I was pretty much shaking in anticipation when I finally — FINALLY — sat down in that theater to watch the film. A hush fell over the crowd as the Lucasfilm logo appeared on the screen, followed by the now famous phrase:

A long time ago in a galaxy far, far away . . .

Then, the first note of the theme that everybody knows blasted out of the speakers, and I smiled. As the music played on and the words of the prologue crawled up the screen, my smile only got bigger. It was happening. It was really happening.

I could hardly contain myself as the prologue faded out and the music turned from triumphant to mysterious, the camera slowly moving down to reveal a planet, like in most of the other films. And as the shadow of an enormous ship slowly began to envelop the planet, I was utterly mesmerized. Within mere seconds, director J. J. Abrams had sucked me in and wouldn’t let me go for over two hours.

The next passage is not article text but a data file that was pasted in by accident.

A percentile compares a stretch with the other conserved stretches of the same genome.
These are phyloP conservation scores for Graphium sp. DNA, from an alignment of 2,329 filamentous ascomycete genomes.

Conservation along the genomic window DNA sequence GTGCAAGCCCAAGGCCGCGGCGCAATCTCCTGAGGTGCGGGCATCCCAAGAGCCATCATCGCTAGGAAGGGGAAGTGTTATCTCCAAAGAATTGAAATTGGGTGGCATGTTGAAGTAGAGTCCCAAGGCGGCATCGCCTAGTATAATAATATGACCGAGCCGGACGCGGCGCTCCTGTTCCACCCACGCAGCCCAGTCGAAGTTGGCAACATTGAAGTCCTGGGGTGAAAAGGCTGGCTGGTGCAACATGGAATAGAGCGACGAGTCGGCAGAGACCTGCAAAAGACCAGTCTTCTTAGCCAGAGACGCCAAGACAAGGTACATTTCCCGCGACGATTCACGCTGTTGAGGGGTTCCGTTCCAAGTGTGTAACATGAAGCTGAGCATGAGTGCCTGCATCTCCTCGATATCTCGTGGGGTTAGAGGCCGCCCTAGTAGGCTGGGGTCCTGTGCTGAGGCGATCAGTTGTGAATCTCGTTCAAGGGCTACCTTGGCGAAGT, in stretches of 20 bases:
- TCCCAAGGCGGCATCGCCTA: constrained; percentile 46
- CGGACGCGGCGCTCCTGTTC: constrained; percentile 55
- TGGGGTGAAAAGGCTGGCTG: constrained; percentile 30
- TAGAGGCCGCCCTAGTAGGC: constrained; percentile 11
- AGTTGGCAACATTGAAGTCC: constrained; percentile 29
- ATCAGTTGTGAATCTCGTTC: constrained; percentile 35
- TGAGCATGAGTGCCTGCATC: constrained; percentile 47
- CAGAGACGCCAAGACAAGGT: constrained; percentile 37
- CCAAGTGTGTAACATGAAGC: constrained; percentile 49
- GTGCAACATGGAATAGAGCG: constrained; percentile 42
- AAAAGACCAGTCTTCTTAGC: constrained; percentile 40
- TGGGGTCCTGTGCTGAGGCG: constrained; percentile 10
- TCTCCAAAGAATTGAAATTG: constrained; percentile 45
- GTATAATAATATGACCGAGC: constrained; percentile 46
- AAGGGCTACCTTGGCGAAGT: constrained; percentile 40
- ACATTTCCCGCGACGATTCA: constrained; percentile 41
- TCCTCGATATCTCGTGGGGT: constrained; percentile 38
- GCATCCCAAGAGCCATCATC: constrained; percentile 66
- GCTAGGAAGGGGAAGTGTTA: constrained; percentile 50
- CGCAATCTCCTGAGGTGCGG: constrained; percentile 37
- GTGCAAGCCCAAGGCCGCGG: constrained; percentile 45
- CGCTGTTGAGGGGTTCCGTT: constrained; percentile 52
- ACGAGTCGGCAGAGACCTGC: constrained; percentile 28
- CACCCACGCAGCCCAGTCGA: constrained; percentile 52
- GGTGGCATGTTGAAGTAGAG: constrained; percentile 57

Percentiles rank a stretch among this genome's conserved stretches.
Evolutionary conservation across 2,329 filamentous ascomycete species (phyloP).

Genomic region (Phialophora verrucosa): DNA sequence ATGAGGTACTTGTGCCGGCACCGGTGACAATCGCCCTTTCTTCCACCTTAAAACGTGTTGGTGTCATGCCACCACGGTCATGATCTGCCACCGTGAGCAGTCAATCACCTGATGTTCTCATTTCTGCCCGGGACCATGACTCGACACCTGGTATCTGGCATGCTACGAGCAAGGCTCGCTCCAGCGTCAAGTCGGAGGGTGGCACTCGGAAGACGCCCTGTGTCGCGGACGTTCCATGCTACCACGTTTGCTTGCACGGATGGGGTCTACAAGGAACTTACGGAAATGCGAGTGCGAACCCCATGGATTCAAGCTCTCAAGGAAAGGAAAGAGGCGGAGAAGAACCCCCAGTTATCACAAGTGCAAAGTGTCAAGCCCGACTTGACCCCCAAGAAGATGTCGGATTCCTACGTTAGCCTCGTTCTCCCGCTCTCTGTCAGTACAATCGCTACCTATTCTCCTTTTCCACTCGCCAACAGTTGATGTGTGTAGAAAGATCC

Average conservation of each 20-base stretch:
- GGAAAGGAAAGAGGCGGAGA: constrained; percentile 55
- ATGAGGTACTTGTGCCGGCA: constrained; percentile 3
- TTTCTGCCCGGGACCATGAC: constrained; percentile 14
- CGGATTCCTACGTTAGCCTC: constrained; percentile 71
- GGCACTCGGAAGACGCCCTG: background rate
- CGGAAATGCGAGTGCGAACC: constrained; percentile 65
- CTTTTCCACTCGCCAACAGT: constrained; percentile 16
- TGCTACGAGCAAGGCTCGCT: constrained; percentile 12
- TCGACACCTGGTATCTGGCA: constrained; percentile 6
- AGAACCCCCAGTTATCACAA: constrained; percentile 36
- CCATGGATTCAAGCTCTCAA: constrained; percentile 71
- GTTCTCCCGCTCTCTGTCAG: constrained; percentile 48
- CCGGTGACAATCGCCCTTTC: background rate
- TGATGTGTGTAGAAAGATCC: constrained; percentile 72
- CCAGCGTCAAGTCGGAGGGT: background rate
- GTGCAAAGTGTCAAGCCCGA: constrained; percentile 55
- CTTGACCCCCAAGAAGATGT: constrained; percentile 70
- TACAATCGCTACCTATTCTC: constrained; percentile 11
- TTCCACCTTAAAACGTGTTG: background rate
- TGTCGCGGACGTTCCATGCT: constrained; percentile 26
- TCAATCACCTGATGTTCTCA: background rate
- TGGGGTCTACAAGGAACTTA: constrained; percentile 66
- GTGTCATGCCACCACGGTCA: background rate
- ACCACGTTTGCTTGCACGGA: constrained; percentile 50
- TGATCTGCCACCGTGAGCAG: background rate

Enough rambling, though. Time for the actual review. What did I think of the movie?

In a sentence, I thought it was phenomenal.


Where do I even begin? The story? Yeah, let’s go with that.

If you’re reading this review, you’ve either already seen the film or you don’t care about spoilers. Either way, I’m not going to waste your time or mine by summarizing what the story is about. Instead, I’ll just say that the story overall is quite well-done. I was fully invested in the actions of the Resistance against the First Order from start to finish, and the mysteries and other plot elements intrigued me. Luke Skywalker has gone missing and is now the stuff of legend? Han and Leia had a son who has now become a Darth Vader wannabe? Stormtroopers are now fully human, and one of them realizes that he’s on the wrong side and does everything he can to escape and fight back? A scavenger from a desert planet called Jakku (a very similar place to Tatooine) is pulled into the fray and is discovered to be incredibly strong with the Force?